Since her first, tentative performance as a solo vocalist aged 15 - at a school competition - singer-songwriter Stevie Parker has emerged with an understated aesthetic of simplicity, soul, and fragility in her music.
Having introduced the world to the breathy vocals and down-tempo soundscapes of her debut EP, Blue, last year, she’s developed a following fixated with her narratives of raw emotion.
Stevie cites the autobiographical songwriting of artists such as Amy Winehouse and the independence of PJ Harvey as influences in her music. “I really admire artists who speak the truth and sing from their experience,” she explains, stating that in her own music, she “never lost that fragility and innocence; I’ve always been drawn to the honesty of depicting a situation how it really is - warts and all.”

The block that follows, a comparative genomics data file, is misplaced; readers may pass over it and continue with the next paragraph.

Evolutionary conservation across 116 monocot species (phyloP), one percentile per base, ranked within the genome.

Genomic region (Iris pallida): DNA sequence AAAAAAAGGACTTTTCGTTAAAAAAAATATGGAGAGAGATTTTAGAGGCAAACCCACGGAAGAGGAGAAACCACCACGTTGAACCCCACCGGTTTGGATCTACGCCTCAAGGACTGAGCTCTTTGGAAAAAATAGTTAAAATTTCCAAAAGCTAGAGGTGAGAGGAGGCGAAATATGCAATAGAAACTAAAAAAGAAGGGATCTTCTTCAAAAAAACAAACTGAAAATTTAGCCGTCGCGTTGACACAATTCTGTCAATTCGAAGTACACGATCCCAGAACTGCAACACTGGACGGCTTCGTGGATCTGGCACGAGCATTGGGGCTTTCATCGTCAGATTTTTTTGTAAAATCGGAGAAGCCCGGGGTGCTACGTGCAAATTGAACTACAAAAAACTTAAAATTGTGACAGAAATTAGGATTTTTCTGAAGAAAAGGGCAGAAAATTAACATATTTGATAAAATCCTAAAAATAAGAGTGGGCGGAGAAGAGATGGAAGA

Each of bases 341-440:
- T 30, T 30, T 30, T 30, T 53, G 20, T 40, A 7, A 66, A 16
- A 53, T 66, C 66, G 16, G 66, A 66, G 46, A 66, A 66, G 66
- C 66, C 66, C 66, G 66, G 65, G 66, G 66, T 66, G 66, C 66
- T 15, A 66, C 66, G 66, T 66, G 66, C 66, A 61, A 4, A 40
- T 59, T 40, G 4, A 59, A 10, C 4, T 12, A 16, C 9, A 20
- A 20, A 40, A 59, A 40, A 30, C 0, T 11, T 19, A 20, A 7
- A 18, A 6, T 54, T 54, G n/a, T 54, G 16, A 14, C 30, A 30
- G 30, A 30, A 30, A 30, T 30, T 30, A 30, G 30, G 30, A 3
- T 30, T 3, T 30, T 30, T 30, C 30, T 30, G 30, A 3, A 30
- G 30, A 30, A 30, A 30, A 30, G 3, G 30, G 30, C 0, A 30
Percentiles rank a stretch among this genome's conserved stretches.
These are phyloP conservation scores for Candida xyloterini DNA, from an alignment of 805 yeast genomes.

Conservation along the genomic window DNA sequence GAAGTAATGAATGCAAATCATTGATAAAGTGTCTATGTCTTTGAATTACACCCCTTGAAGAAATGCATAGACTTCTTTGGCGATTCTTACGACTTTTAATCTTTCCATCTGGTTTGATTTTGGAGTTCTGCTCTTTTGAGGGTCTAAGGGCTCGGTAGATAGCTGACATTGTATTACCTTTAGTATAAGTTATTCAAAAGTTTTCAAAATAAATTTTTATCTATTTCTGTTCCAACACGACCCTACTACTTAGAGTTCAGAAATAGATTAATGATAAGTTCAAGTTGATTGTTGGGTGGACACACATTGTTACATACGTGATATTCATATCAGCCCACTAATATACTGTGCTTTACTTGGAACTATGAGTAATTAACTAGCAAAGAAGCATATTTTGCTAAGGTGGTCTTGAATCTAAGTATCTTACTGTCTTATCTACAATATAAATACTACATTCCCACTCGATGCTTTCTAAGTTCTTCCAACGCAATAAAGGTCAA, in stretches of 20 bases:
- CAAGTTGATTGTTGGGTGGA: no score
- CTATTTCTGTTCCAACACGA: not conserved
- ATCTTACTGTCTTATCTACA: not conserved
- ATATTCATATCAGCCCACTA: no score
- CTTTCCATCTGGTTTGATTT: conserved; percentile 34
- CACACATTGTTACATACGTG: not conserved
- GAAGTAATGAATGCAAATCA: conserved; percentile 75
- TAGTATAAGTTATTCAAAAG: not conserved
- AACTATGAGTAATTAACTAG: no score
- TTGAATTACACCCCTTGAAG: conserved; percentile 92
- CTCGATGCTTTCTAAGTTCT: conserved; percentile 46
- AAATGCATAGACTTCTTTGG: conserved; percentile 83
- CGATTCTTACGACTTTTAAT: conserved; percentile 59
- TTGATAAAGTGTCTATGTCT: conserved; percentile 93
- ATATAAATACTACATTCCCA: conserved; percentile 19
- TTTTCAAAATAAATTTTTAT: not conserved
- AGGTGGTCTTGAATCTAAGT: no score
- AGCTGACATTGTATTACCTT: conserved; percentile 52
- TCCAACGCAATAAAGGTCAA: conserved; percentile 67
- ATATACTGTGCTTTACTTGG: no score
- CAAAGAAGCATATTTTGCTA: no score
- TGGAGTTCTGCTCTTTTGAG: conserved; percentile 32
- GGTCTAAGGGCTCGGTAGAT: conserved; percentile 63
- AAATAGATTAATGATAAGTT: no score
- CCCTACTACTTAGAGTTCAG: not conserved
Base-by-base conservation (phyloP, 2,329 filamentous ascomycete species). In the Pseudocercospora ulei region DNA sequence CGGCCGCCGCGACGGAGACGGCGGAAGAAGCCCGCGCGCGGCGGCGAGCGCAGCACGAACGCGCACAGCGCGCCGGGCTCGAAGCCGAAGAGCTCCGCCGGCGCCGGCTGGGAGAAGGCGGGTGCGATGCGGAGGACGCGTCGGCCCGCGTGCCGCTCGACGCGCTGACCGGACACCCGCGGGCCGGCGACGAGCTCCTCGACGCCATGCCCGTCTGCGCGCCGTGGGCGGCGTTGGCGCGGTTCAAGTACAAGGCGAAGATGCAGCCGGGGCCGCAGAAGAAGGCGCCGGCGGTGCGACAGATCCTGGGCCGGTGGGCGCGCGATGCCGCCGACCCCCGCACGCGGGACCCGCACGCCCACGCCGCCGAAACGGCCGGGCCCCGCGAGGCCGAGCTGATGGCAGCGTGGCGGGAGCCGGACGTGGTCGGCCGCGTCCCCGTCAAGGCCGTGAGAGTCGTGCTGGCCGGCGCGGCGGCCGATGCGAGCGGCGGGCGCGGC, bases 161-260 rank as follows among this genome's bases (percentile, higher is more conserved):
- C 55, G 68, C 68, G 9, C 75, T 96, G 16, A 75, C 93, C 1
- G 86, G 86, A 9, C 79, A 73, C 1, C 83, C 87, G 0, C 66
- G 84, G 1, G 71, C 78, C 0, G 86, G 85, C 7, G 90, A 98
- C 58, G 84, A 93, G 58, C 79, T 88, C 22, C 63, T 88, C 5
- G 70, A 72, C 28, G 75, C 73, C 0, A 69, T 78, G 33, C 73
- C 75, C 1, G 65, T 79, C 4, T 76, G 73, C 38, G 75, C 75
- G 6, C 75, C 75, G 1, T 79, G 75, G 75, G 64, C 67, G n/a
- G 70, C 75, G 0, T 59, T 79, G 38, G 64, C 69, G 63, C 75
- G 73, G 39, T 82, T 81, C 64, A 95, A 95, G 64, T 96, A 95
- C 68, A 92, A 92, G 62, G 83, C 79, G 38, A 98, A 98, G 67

Despite encouraging a “looseness and impressionistic approach” in recording Blue, a personal theme resonates throughout. “These songs are about melancholy and the unfulfilled potential of relationships,” Stevie states, resulting in the confessional of ‘Better Off’ and cinematic sweep of ‘The Cure’.
Read the rest of this interview in Clash Magazine.
[This piece was published in the Spring 2017 issue of Clash Magazine]